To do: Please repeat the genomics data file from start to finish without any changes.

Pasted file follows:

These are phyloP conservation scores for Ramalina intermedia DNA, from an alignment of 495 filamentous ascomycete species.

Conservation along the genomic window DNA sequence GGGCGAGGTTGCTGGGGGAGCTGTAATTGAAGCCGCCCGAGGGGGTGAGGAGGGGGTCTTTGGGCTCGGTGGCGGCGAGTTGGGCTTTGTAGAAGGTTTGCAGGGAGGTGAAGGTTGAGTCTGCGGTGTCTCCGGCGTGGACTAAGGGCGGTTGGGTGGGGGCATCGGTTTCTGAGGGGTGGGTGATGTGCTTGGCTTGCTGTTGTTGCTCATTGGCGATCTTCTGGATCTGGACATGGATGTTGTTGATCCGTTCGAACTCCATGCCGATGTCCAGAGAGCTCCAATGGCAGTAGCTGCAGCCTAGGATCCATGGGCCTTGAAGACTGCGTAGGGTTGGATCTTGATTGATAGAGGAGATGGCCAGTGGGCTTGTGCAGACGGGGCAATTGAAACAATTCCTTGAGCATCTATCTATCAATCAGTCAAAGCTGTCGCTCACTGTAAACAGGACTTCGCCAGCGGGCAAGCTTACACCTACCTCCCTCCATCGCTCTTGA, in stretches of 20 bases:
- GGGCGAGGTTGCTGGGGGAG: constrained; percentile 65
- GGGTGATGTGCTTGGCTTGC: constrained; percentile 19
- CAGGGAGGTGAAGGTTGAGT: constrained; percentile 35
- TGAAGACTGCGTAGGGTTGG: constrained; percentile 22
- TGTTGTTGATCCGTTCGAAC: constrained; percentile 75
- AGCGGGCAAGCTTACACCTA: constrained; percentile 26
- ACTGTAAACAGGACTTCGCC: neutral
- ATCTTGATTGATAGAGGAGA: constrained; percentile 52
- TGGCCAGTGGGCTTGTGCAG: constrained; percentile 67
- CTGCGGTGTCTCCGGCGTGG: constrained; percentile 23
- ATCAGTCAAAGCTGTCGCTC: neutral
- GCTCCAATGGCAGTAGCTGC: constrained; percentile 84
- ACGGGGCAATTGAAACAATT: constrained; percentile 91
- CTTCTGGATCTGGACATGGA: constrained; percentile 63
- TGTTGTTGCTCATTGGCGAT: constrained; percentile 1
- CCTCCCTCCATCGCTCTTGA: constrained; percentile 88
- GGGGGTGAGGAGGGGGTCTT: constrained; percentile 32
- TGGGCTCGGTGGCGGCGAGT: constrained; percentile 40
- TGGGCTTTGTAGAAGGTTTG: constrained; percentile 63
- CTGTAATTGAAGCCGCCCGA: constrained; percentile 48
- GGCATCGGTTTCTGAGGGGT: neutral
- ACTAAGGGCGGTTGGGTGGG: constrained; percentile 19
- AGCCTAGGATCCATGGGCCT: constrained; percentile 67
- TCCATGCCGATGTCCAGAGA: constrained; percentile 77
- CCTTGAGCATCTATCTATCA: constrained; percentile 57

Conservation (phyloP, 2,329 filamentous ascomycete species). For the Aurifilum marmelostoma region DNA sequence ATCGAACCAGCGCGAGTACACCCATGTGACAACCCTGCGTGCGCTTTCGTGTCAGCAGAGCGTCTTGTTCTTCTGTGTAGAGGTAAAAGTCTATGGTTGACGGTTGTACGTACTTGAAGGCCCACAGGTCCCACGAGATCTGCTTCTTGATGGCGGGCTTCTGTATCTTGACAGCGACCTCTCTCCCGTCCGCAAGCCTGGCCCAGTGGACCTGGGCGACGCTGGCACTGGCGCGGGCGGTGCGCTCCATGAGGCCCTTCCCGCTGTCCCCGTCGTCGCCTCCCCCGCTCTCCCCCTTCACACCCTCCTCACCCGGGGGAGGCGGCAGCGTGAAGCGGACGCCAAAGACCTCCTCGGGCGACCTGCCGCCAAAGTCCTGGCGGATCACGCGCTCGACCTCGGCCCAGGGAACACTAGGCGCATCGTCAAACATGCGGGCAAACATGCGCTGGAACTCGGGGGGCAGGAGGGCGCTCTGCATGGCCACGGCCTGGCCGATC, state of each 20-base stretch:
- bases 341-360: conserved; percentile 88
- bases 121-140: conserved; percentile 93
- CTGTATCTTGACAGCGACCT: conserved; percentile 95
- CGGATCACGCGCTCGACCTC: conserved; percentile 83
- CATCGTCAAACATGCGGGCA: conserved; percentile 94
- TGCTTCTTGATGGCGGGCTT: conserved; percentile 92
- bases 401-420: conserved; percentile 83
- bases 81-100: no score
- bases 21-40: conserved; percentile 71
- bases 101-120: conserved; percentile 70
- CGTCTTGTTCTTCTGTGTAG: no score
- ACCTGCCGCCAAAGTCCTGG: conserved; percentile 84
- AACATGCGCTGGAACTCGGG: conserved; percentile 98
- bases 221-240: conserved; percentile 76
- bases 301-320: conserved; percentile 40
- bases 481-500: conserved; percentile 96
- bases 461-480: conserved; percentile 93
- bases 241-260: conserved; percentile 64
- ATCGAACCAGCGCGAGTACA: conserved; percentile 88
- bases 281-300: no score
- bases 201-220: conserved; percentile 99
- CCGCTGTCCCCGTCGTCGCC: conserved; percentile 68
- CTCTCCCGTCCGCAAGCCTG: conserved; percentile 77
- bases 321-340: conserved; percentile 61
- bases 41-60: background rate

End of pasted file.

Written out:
These are phyloP conservation scores for Ramalina intermedia DNA, from an alignment of 495 filamentous ascomycete species.

Conservation along the genomic window DNA sequence GGGCGAGGTTGCTGGGGGAGCTGTAATTGAAGCCGCCCGAGGGGGTGAGGAGGGGGTCTTTGGGCTCGGTGGCGGCGAGTTGGGCTTTGTAGAAGGTTTGCAGGGAGGTGAAGGTTGAGTCTGCGGTGTCTCCGGCGTGGACTAAGGGCGGTTGGGTGGGGGCATCGGTTTCTGAGGGGTGGGTGATGTGCTTGGCTTGCTGTTGTTGCTCATTGGCGATCTTCTGGATCTGGACATGGATGTTGTTGATCCGTTCGAACTCCATGCCGATGTCCAGAGAGCTCCAATGGCAGTAGCTGCAGCCTAGGATCCATGGGCCTTGAAGACTGCGTAGGGTTGGATCTTGATTGATAGAGGAGATGGCCAGTGGGCTTGTGCAGACGGGGCAATTGAAACAATTCCTTGAGCATCTATCTATCAATCAGTCAAAGCTGTCGCTCACTGTAAACAGGACTTCGCCAGCGGGCAAGCTTACACCTACCTCCCTCCATCGCTCTTGA, in stretches of 20 bases:
- GGGCGAGGTTGCTGGGGGAG: constrained; percentile 65
- GGGTGATGTGCTTGGCTTGC: constrained; percentile 19
- CAGGGAGGTGAAGGTTGAGT: constrained; percentile 35
- TGAAGACTGCGTAGGGTTGG: constrained; percentile 22
- TGTTGTTGATCCGTTCGAAC: constrained; percentile 75
- AGCGGGCAAGCTTACACCTA: constrained; percentile 26
- ACTGTAAACAGGACTTCGCC: neutral
- ATCTTGATTGATAGAGGAGA: constrained; percentile 52
- TGGCCAGTGGGCTTGTGCAG: constrained; percentile 67
- CTGCGGTGTCTCCGGCGTGG: constrained; percentile 23
- ATCAGTCAAAGCTGTCGCTC: neutral
- GCTCCAATGGCAGTAGCTGC: constrained; percentile 84
- ACGGGGCAATTGAAACAATT: constrained; percentile 91
- CTTCTGGATCTGGACATGGA: constrained; percentile 63
- TGTTGTTGCTCATTGGCGAT: constrained; percentile 1
- CCTCCCTCCATCGCTCTTGA: constrained; percentile 88
- GGGGGTGAGGAGGGGGTCTT: constrained; percentile 32
- TGGGCTCGGTGGCGGCGAGT: constrained; percentile 40
- TGGGCTTTGTAGAAGGTTTG: constrained; percentile 63
- CTGTAATTGAAGCCGCCCGA: constrained; percentile 48
- GGCATCGGTTTCTGAGGGGT: neutral
- ACTAAGGGCGGTTGGGTGGG: constrained; percentile 19
- AGCCTAGGATCCATGGGCCT: constrained; percentile 67
- TCCATGCCGATGTCCAGAGA: constrained; percentile 77
- CCTTGAGCATCTATCTATCA: constrained; percentile 57

Conservation (phyloP, 2,329 filamentous ascomycete species). For the Aurifilum marmelostoma region DNA sequence ATCGAACCAGCGCGAGTACACCCATGTGACAACCCTGCGTGCGCTTTCGTGTCAGCAGAGCGTCTTGTTCTTCTGTGTAGAGGTAAAAGTCTATGGTTGACGGTTGTACGTACTTGAAGGCCCACAGGTCCCACGAGATCTGCTTCTTGATGGCGGGCTTCTGTATCTTGACAGCGACCTCTCTCCCGTCCGCAAGCCTGGCCCAGTGGACCTGGGCGACGCTGGCACTGGCGCGGGCGGTGCGCTCCATGAGGCCCTTCCCGCTGTCCCCGTCGTCGCCTCCCCCGCTCTCCCCCTTCACACCCTCCTCACCCGGGGGAGGCGGCAGCGTGAAGCGGACGCCAAAGACCTCCTCGGGCGACCTGCCGCCAAAGTCCTGGCGGATCACGCGCTCGACCTCGGCCCAGGGAACACTAGGCGCATCGTCAAACATGCGGGCAAACATGCGCTGGAACTCGGGGGGCAGGAGGGCGCTCTGCATGGCCACGGCCTGGCCGATC, state of each 20-base stretch:
- bases 341-360: conserved; percentile 88
- bases 121-140: conserved; percentile 93
- CTGTATCTTGACAGCGACCT: conserved; percentile 95
- CGGATCACGCGCTCGACCTC: conserved; percentile 83
- CATCGTCAAACATGCGGGCA: conserved; percentile 94
- TGCTTCTTGATGGCGGGCTT: conserved; percentile 92
- bases 401-420: conserved; percentile 83
- bases 81-100: no score
- bases 21-40: conserved; percentile 71
- bases 101-120: conserved; percentile 70
- CGTCTTGTTCTTCTGTGTAG: no score
- ACCTGCCGCCAAAGTCCTGG: conserved; percentile 84
- AACATGCGCTGGAACTCGGG: conserved; percentile 98
- bases 221-240: conserved; percentile 76
- bases 301-320: conserved; percentile 40
- bases 481-500: conserved; percentile 96
- bases 461-480: conserved; percentile 93
- bases 241-260: conserved; percentile 64
- ATCGAACCAGCGCGAGTACA: conserved; percentile 88
- bases 281-300: no score
- bases 201-220: conserved; percentile 99
- CCGCTGTCCCCGTCGTCGCC: conserved; percentile 68
- CTCTCCCGTCCGCAAGCCTG: conserved; percentile 77
- bases 321-340: conserved; percentile 61
- bases 41-60: background rate